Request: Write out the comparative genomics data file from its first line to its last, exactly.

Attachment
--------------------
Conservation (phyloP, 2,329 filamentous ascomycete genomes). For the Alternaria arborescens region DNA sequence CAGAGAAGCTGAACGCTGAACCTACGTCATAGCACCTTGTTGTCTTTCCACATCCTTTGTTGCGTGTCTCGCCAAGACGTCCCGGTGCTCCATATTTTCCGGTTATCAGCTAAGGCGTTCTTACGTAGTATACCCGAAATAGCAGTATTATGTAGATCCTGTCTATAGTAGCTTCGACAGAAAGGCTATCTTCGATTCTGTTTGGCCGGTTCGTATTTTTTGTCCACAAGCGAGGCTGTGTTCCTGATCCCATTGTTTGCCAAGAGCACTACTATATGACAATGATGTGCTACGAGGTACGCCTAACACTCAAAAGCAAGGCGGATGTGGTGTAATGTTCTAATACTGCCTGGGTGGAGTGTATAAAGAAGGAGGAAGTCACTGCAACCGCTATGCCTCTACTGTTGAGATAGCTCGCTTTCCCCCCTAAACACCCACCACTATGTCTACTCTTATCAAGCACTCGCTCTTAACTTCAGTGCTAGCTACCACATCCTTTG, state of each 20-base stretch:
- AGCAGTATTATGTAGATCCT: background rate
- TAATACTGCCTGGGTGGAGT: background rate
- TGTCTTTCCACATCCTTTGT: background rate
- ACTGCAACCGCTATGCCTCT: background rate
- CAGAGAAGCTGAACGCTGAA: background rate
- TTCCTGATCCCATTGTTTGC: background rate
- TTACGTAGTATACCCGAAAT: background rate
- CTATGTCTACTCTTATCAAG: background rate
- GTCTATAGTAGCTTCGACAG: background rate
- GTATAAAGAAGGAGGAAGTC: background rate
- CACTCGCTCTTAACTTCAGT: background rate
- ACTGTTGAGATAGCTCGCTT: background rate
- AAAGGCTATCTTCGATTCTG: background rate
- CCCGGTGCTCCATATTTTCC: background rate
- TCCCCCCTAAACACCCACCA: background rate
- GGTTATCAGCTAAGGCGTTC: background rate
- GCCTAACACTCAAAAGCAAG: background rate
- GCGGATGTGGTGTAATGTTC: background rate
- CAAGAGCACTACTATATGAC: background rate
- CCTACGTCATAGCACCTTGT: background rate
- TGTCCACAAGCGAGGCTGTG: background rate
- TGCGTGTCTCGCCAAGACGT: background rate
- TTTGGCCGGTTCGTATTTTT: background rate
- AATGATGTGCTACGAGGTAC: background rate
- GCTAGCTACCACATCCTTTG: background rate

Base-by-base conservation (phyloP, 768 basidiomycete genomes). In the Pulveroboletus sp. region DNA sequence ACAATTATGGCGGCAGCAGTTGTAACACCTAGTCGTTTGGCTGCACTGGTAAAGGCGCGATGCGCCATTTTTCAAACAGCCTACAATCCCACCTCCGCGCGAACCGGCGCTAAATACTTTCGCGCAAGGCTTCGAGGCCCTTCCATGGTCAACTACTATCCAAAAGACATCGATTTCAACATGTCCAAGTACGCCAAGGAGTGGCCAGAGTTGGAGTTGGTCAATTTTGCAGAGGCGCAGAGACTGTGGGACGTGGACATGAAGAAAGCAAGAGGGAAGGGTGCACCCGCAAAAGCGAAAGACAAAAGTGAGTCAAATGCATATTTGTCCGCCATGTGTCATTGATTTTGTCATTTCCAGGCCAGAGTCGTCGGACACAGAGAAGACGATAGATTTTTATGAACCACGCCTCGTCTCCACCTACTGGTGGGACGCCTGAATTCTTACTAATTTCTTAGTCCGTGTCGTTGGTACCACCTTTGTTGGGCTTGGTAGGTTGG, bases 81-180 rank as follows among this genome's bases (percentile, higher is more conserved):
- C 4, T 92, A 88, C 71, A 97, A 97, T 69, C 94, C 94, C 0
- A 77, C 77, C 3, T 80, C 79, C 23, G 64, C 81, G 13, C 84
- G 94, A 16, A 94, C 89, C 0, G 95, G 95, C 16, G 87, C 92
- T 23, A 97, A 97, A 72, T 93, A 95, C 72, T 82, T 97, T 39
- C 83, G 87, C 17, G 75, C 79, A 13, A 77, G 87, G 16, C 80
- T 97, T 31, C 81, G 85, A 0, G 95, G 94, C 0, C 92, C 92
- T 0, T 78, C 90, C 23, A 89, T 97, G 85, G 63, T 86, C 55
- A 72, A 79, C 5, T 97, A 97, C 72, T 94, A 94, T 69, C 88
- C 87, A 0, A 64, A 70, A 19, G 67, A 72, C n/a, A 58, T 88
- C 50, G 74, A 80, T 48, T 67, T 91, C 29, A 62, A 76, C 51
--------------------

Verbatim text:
Conservation (phyloP, 2,329 filamentous ascomycete genomes). For the Alternaria arborescens region DNA sequence CAGAGAAGCTGAACGCTGAACCTACGTCATAGCACCTTGTTGTCTTTCCACATCCTTTGTTGCGTGTCTCGCCAAGACGTCCCGGTGCTCCATATTTTCCGGTTATCAGCTAAGGCGTTCTTACGTAGTATACCCGAAATAGCAGTATTATGTAGATCCTGTCTATAGTAGCTTCGACAGAAAGGCTATCTTCGATTCTGTTTGGCCGGTTCGTATTTTTTGTCCACAAGCGAGGCTGTGTTCCTGATCCCATTGTTTGCCAAGAGCACTACTATATGACAATGATGTGCTACGAGGTACGCCTAACACTCAAAAGCAAGGCGGATGTGGTGTAATGTTCTAATACTGCCTGGGTGGAGTGTATAAAGAAGGAGGAAGTCACTGCAACCGCTATGCCTCTACTGTTGAGATAGCTCGCTTTCCCCCCTAAACACCCACCACTATGTCTACTCTTATCAAGCACTCGCTCTTAACTTCAGTGCTAGCTACCACATCCTTTG, state of each 20-base stretch:
- AGCAGTATTATGTAGATCCT: background rate
- TAATACTGCCTGGGTGGAGT: background rate
- TGTCTTTCCACATCCTTTGT: background rate
- ACTGCAACCGCTATGCCTCT: background rate
- CAGAGAAGCTGAACGCTGAA: background rate
- TTCCTGATCCCATTGTTTGC: background rate
- TTACGTAGTATACCCGAAAT: background rate
- CTATGTCTACTCTTATCAAG: background rate
- GTCTATAGTAGCTTCGACAG: background rate
- GTATAAAGAAGGAGGAAGTC: background rate
- CACTCGCTCTTAACTTCAGT: background rate
- ACTGTTGAGATAGCTCGCTT: background rate
- AAAGGCTATCTTCGATTCTG: background rate
- CCCGGTGCTCCATATTTTCC: background rate
- TCCCCCCTAAACACCCACCA: background rate
- GGTTATCAGCTAAGGCGTTC: background rate
- GCCTAACACTCAAAAGCAAG: background rate
- GCGGATGTGGTGTAATGTTC: background rate
- CAAGAGCACTACTATATGAC: background rate
- CCTACGTCATAGCACCTTGT: background rate
- TGTCCACAAGCGAGGCTGTG: background rate
- TGCGTGTCTCGCCAAGACGT: background rate
- TTTGGCCGGTTCGTATTTTT: background rate
- AATGATGTGCTACGAGGTAC: background rate
- GCTAGCTACCACATCCTTTG: background rate

Base-by-base conservation (phyloP, 768 basidiomycete genomes). In the Pulveroboletus sp. region DNA sequence ACAATTATGGCGGCAGCAGTTGTAACACCTAGTCGTTTGGCTGCACTGGTAAAGGCGCGATGCGCCATTTTTCAAACAGCCTACAATCCCACCTCCGCGCGAACCGGCGCTAAATACTTTCGCGCAAGGCTTCGAGGCCCTTCCATGGTCAACTACTATCCAAAAGACATCGATTTCAACATGTCCAAGTACGCCAAGGAGTGGCCAGAGTTGGAGTTGGTCAATTTTGCAGAGGCGCAGAGACTGTGGGACGTGGACATGAAGAAAGCAAGAGGGAAGGGTGCACCCGCAAAAGCGAAAGACAAAAGTGAGTCAAATGCATATTTGTCCGCCATGTGTCATTGATTTTGTCATTTCCAGGCCAGAGTCGTCGGACACAGAGAAGACGATAGATTTTTATGAACCACGCCTCGTCTCCACCTACTGGTGGGACGCCTGAATTCTTACTAATTTCTTAGTCCGTGTCGTTGGTACCACCTTTGTTGGGCTTGGTAGGTTGG, bases 81-180 rank as follows among this genome's bases (percentile, higher is more conserved):
- C 4, T 92, A 88, C 71, A 97, A 97, T 69, C 94, C 94, C 0
- A 77, C 77, C 3, T 80, C 79, C 23, G 64, C 81, G 13, C 84
- G 94, A 16, A 94, C 89, C 0, G 95, G 95, C 16, G 87, C 92
- T 23, A 97, A 97, A 72, T 93, A 95, C 72, T 82, T 97, T 39
- C 83, G 87, C 17, G 75, C 79, A 13, A 77, G 87, G 16, C 80
- T 97, T 31, C 81, G 85, A 0, G 95, G 94, C 0, C 92, C 92
- T 0, T 78, C 90, C 23, A 89, T 97, G 85, G 63, T 86, C 55
- A 72, A 79, C 5, T 97, A 97, C 72, T 94, A 94, T 69, C 88
- C 87, A 0, A 64, A 70, A 19, G 67, A 72, C n/a, A 58, T 88
- C 50, G 74, A 80, T 48, T 67, T 91, C 29, A 62, A 76, C 51